Despite progress in Afghanistan over the past three years, a majority of Americans see the war in the country as unwinnable, and about two-thirds believe the U.S. should not be at war there. There are many reasons support for the war has declined sharply in the past years. Afghanistan has already surpassed Vietnam as the longest war in U.S. history, with nearly 2,000 deaths and thousands more wounded. It is no longer the “good war” and President Obama speaks about Afghanistan only about once a year.
But the main reason the American public has lost hope in the Afghan mission is due to the generally negative coverage of the conflict by the media. While major media outlets regularly report on the Taliban attacks, rights abuses, the drug trade, religious extremism, cultural malpractices, corruption, and other problems in Afghanistan, they seldom report on the progress made in the country, such as the success of the surge in southern provinces, progress in size and quality of Afghanistan’s security forces, and improvement in the country’s economy, health and education. Some alarmist journalists even sensationalize the problems to depict the situation to be much worse than reality.
A good example is last week’s news story by the NBC News’ foreign correspondent Ali Arouzi, entitled “Karzai: a ‘prisoner in his palace’?“ Almost every statement in this piece is factually inaccurate and misleading. Here is an excerpt:
Afghanistan seems as fragile as ever. There is a sense that with the U.S.-led NATO draw-down expected in 2014 the country could slip back into some of its darkest most socially-restrictive and violent days. Most Afghans you speak to in Kabul or outside of the capital fear that their country will once again be overrun by the Taliban or be engulfed by a civil war… Almost every province that immediately surrounds Kabul is firmly in the hands of the Taliban: Logar, Wardak, Parwan, Kapisa, Laghman, and about 70 percent of Nangarhar are Taliban controlled, according to locals, and they all border Kabul. I recently traveled to Charai Qamber, a small village just about five miles southeast of Kabul’s city limits, to speak with locals and find out what they think of the security situation… I spoke to a man named Babur… He spoke with contempt about America but seemed to be fond of Iran and Pakistan. Not a good sign for winning hearts and minds… We tried to travel to Parwan province – its borders are just about six miles outside of Kabul. But because it is controlled by the Taliban, we only reached the outskirts…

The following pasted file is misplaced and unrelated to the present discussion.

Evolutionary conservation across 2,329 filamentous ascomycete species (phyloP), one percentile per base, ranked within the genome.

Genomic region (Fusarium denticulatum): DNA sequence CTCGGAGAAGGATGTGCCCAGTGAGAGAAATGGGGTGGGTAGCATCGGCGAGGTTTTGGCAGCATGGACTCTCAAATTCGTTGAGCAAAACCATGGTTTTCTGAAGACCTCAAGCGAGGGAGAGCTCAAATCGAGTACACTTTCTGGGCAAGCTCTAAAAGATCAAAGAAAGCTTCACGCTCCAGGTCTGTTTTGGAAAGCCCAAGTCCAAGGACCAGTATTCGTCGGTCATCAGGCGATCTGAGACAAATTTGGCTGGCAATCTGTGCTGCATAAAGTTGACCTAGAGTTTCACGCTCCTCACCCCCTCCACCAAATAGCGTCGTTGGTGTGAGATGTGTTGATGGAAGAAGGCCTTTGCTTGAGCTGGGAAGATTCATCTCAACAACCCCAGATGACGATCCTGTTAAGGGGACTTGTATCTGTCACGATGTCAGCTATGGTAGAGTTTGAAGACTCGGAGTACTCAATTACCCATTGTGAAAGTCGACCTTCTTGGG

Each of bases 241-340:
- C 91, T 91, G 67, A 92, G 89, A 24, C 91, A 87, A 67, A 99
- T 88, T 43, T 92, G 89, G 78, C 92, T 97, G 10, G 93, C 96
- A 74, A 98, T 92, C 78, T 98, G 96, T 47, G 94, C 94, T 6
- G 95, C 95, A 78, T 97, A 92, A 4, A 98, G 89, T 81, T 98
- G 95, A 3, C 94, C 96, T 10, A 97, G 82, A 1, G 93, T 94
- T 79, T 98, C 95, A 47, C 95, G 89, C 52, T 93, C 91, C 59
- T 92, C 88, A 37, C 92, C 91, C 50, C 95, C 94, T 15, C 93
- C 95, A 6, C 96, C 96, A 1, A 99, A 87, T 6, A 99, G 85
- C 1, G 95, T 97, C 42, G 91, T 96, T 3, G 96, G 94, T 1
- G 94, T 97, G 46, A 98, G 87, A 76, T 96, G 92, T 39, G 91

This gives the readers the incorrect impression that the Afghan capital is besieged by the Taliban and is on the verge of collapse – as one reader asks: “What did the troops DO FOR 10 YEARS?? If only a few miles from Kabul is controlled by Taliban — what did they all die for?”
In reality, none of the mentioned provinces are “firmly in the hands of the Taliban.” In the past three years, the insurgent groups have significantly been weakened in provinces around Kabul and the Taliban’s influence is limited to only a few remote districts. To say that 70% of Nangarhar, the third largest populated province in Afghanistan, is controlled by the Taliban is absurd. Major tribes in Nagarhar, such as Shinwari, Mohmand and Jabarkhel, are supportive of the government. Interestingly, the reporter claims his information comes from “locals”, but later admits he had not traveled outside Kabul for security reasons.
It is also ludicrous to say Parwan Province is “controlled by the Taliban.” The Bagram Air Base, the largest U.S. military base in Afghanistan, is located in Parwan. There are dozens of national and international NGOs operating in the province and dozens of foreigners travel between Kabul and Parwan on a daily basis. Moreover, most Afghans are not “fond of Iran and Pakistan,” and they see neighboring countries responsible for the unending wars in their country. It was because of the fear of neighbors’ influence that a gathering of 2,000 Afghan tribal leaders from across the country last November voted unanimously in favor of a strategic agreement with the United States, which will allow thousands of American troops to stay in Afghanistan beyond the 2014 withdrawal timeline.
Afghanistan is a vital national security issue for the United States. And the media is doing a disservice to the public by not reflecting the truth about the war.